The first weeks of Barbarossa saw the Panzers make rapid advances and Soviet forces taking heavy losses, outshining the German achievements of 1940. However, problems soon surfaced. The lack of a suitable road network slowed down the German follow-up infantry and supplies, with the result that the Panzers failed to complete the encirclement of the enemy. The infantry took longer than expected to mop up enemy forces and the Panzer Divisions became worn out; to compound matters, the Soviet mobilization came sooner than expected. Autumn, with its unfavourable climate, soon bogged down Operation Taifun, the German assault on Moscow. Time and space – two unforeseen factors – took their toll, and eventually the Soviet counter-offensive of December 1941 brought the German Army and the Panzerwaffe face to face with their first defeat, which was to have dire consequences for the Germans.
It did not take long before the war on the Eastern Front exposed the shortcomings of German doctrine. The lack of an adequate road network and accurate maps, the erroneous estimates for fuel consumption (60,000 litres of fuel daily for a 200-tank Panzer Regiment soon turned into 120,000 and 180,000 litres daily) and the wear and tear on the vehicles greatly influenced the Panzer Divisions’ capabilities, along with the inability of the infantry to keep pace with the armoured advance. Until 27 June 1941 Panzergruppen 2 and 3 advanced 320km with a daily rate of 64km, but this shrank to 20km a day in early July. Likewise, 8. Panzer Division’s daily rate of advance was 7Skm until 26 June, but this dropped to 32km in the first half of July. Autumn brought the first bad weather, and the resulting quagmire, which restricted the Panzer Divisions to movement on the main roads, made manoeuvre and encirclement practically impossible. Winter combined with improvements to the Soviet defences, with their anti-tank guns deployed forward, further reduced the mobility of the Panzer Divisions. Eventually, the severe losses suffered during the first Soviet counter-offensive and the subsequent reorganization of the Panzer Divisions crushed any German hopes of victory.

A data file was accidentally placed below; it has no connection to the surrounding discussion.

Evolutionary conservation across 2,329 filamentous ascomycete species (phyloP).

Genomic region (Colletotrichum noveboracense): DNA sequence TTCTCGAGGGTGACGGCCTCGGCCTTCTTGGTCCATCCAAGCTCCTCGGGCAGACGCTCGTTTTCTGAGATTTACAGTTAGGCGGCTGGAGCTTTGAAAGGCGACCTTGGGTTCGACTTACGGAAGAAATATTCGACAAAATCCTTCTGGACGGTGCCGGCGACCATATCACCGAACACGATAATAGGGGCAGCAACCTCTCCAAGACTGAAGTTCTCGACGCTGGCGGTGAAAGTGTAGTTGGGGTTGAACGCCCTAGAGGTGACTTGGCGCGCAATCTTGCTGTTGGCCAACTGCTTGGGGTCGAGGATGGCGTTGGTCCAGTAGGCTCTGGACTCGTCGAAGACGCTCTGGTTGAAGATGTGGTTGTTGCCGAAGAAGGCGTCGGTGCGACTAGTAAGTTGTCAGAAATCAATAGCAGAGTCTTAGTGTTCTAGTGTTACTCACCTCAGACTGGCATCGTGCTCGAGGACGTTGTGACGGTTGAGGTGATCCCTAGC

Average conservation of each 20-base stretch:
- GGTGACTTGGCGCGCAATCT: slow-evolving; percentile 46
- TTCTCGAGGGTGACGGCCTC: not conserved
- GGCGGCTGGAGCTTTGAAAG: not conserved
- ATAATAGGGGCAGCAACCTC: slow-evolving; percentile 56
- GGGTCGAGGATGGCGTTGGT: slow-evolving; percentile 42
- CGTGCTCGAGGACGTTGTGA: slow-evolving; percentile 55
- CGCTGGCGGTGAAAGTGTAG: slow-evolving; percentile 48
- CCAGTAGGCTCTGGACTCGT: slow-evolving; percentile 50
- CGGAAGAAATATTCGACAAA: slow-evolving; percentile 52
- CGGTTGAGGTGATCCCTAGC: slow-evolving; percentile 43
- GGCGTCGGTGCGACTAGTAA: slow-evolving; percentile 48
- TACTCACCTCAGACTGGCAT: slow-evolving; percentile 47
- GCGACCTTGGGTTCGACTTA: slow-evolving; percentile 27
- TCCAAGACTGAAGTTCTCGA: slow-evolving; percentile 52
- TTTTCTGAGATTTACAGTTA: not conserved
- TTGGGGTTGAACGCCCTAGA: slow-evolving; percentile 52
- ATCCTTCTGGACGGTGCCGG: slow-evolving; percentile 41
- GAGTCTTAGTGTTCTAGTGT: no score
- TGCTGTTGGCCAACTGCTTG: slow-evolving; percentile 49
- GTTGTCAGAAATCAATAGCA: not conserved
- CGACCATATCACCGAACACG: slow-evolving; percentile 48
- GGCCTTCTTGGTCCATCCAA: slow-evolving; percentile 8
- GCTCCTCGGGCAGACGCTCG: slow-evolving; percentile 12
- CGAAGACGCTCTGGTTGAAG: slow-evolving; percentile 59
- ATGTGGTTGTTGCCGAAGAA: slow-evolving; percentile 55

End of 1941
The blitzkrieg team was frayed. The Luftwaffe’s operational losses had been compounded by the problems of maintenance at improvised forward air strips, and crew fatigue the system refused to recognize. The 2nd Air Fleet, Army Group Center’s opposite number, had approximately 170 single-engine fighters, about the same number of bombers, and 120 ground attack planes. The artillery’s material losses had been limited, but its horses were dying, its vehicles were breaking down, and its ammunition reserves were limited. The infantry was tired. Average divisional strengths had been reduced by a quarter—more in the rifle companies. Morale was still high; and to some degree the shortage of men was compensated by material. Increasing numbers of 50mm antitank guns, effective against T-34s, were coming on line. Army Group Center had 14 battalions of the assault guns that had demonstrated their worth over and over again in all sectors. In the final analysis, however, the attack on Moscow would go as far as the panzers could carry it.
The code name was Taifun, and reality approached rhetoric. The initial intention had been to redeploy 4th Panzer Group on Hoth’s left and launch a two-pronged attack. The rapid victory at Kiev enabled Guderian’s group to be brought up on the right. When the number was finalized, Bock had fourteen panzer and eight motorized divisions, more than 1,000 tanks on a 500-mile front. The panzers were not what they had been on June 21. Casualties had been heavy and replacements inadequate. But they remained the cream of the army: tempered but not yet brittle, respecting their enemy but still convinced they had the Soviets’ measure.
Guderian’s panzer divisions were still at about half their assigned tank strength. The situation in Groups 3 and 4 was better. Two of Hoepner’s divisions had even enjoyed full, albeit brief, refits in France. The problem was sustainability. Shifting Panzer Groups 2 and 4 quickly and smoothly showcased the quality of German staff planning and traffic management, but it came with a price in wear and tear. Hitler had ordered engine production allocated to new vehicles, and the army group had received only 350 replacements. The shortage of other vehicles exceeded 20 percent. Fuel consumption was outstripping the Reich’s production capacity. Existing supplies remained difficult to move forward due to the still-inadequate rail system.